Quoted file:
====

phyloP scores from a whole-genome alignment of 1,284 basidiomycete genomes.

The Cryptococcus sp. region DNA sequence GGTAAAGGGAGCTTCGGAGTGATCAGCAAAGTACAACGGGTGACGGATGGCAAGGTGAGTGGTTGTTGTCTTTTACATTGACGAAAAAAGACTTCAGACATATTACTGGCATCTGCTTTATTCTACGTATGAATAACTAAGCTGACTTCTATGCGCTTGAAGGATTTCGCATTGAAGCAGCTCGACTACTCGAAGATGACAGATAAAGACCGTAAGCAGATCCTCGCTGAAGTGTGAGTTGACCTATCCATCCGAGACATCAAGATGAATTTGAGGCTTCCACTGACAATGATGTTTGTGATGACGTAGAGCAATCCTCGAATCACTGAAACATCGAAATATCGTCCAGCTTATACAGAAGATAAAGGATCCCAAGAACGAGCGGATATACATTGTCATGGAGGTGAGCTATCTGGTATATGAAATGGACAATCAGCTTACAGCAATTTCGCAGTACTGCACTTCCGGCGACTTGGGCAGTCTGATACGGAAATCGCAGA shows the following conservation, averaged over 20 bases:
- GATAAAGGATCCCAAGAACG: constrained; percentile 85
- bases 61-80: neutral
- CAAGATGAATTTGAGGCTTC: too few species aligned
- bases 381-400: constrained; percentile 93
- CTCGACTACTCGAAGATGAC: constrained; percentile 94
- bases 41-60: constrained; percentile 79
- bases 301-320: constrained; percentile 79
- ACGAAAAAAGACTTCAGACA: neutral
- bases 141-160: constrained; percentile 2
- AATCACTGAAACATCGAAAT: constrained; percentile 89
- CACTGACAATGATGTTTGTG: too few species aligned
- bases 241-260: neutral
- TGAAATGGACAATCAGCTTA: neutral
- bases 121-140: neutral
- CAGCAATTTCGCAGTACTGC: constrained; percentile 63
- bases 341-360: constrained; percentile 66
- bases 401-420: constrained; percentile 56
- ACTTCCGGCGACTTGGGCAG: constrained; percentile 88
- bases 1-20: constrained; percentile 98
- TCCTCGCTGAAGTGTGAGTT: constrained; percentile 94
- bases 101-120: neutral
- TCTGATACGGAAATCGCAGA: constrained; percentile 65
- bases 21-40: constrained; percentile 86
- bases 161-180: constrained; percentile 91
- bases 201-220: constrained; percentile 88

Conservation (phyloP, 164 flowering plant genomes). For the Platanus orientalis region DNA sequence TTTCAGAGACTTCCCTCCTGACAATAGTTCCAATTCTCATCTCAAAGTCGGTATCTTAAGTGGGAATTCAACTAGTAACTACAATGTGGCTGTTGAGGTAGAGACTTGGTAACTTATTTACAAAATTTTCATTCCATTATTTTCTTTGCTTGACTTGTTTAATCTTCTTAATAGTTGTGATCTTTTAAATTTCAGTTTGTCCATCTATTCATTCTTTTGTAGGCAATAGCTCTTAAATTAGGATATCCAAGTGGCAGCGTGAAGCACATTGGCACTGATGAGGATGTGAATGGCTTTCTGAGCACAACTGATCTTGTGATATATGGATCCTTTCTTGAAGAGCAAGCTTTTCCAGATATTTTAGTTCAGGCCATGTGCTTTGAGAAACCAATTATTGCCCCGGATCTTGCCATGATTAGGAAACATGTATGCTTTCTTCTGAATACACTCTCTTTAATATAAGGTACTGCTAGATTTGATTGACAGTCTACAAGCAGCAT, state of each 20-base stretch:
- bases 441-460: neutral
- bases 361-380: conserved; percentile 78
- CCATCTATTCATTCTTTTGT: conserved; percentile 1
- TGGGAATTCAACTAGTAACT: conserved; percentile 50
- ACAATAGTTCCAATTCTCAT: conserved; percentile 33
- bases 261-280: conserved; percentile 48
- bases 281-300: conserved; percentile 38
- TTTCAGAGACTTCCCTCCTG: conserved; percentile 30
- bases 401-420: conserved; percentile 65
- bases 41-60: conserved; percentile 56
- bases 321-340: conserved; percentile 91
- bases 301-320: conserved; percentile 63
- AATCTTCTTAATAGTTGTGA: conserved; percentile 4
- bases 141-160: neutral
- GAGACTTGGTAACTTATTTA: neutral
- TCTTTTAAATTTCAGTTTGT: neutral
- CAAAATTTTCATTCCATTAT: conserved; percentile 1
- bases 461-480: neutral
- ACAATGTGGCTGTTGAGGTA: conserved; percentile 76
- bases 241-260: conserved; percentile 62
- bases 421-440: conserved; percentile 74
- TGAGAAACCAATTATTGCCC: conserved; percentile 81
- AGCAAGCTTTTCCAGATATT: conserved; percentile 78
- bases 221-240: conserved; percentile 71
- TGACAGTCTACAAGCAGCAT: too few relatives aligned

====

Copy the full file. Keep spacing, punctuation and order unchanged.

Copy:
phyloP scores from a whole-genome alignment of 1,284 basidiomycete genomes.

The Cryptococcus sp. region DNA sequence GGTAAAGGGAGCTTCGGAGTGATCAGCAAAGTACAACGGGTGACGGATGGCAAGGTGAGTGGTTGTTGTCTTTTACATTGACGAAAAAAGACTTCAGACATATTACTGGCATCTGCTTTATTCTACGTATGAATAACTAAGCTGACTTCTATGCGCTTGAAGGATTTCGCATTGAAGCAGCTCGACTACTCGAAGATGACAGATAAAGACCGTAAGCAGATCCTCGCTGAAGTGTGAGTTGACCTATCCATCCGAGACATCAAGATGAATTTGAGGCTTCCACTGACAATGATGTTTGTGATGACGTAGAGCAATCCTCGAATCACTGAAACATCGAAATATCGTCCAGCTTATACAGAAGATAAAGGATCCCAAGAACGAGCGGATATACATTGTCATGGAGGTGAGCTATCTGGTATATGAAATGGACAATCAGCTTACAGCAATTTCGCAGTACTGCACTTCCGGCGACTTGGGCAGTCTGATACGGAAATCGCAGA shows the following conservation, averaged over 20 bases:
- GATAAAGGATCCCAAGAACG: constrained; percentile 85
- bases 61-80: neutral
- CAAGATGAATTTGAGGCTTC: too few species aligned
- bases 381-400: constrained; percentile 93
- CTCGACTACTCGAAGATGAC: constrained; percentile 94
- bases 41-60: constrained; percentile 79
- bases 301-320: constrained; percentile 79
- ACGAAAAAAGACTTCAGACA: neutral
- bases 141-160: constrained; percentile 2
- AATCACTGAAACATCGAAAT: constrained; percentile 89
- CACTGACAATGATGTTTGTG: too few species aligned
- bases 241-260: neutral
- TGAAATGGACAATCAGCTTA: neutral
- bases 121-140: neutral
- CAGCAATTTCGCAGTACTGC: constrained; percentile 63
- bases 341-360: constrained; percentile 66
- bases 401-420: constrained; percentile 56
- ACTTCCGGCGACTTGGGCAG: constrained; percentile 88
- bases 1-20: constrained; percentile 98
- TCCTCGCTGAAGTGTGAGTT: constrained; percentile 94
- bases 101-120: neutral
- TCTGATACGGAAATCGCAGA: constrained; percentile 65
- bases 21-40: constrained; percentile 86
- bases 161-180: constrained; percentile 91
- bases 201-220: constrained; percentile 88

Conservation (phyloP, 164 flowering plant genomes). For the Platanus orientalis region DNA sequence TTTCAGAGACTTCCCTCCTGACAATAGTTCCAATTCTCATCTCAAAGTCGGTATCTTAAGTGGGAATTCAACTAGTAACTACAATGTGGCTGTTGAGGTAGAGACTTGGTAACTTATTTACAAAATTTTCATTCCATTATTTTCTTTGCTTGACTTGTTTAATCTTCTTAATAGTTGTGATCTTTTAAATTTCAGTTTGTCCATCTATTCATTCTTTTGTAGGCAATAGCTCTTAAATTAGGATATCCAAGTGGCAGCGTGAAGCACATTGGCACTGATGAGGATGTGAATGGCTTTCTGAGCACAACTGATCTTGTGATATATGGATCCTTTCTTGAAGAGCAAGCTTTTCCAGATATTTTAGTTCAGGCCATGTGCTTTGAGAAACCAATTATTGCCCCGGATCTTGCCATGATTAGGAAACATGTATGCTTTCTTCTGAATACACTCTCTTTAATATAAGGTACTGCTAGATTTGATTGACAGTCTACAAGCAGCAT, state of each 20-base stretch:
- bases 441-460: neutral
- bases 361-380: conserved; percentile 78
- CCATCTATTCATTCTTTTGT: conserved; percentile 1
- TGGGAATTCAACTAGTAACT: conserved; percentile 50
- ACAATAGTTCCAATTCTCAT: conserved; percentile 33
- bases 261-280: conserved; percentile 48
- bases 281-300: conserved; percentile 38
- TTTCAGAGACTTCCCTCCTG: conserved; percentile 30
- bases 401-420: conserved; percentile 65
- bases 41-60: conserved; percentile 56
- bases 321-340: conserved; percentile 91
- bases 301-320: conserved; percentile 63
- AATCTTCTTAATAGTTGTGA: conserved; percentile 4
- bases 141-160: neutral
- GAGACTTGGTAACTTATTTA: neutral
- TCTTTTAAATTTCAGTTTGT: neutral
- CAAAATTTTCATTCCATTAT: conserved; percentile 1
- bases 461-480: neutral
- ACAATGTGGCTGTTGAGGTA: conserved; percentile 76
- bases 241-260: conserved; percentile 62
- bases 421-440: conserved; percentile 74
- TGAGAAACCAATTATTGCCC: conserved; percentile 81
- AGCAAGCTTTTCCAGATATT: conserved; percentile 78
- bases 221-240: conserved; percentile 71
- TGACAGTCTACAAGCAGCAT: too few relatives aligned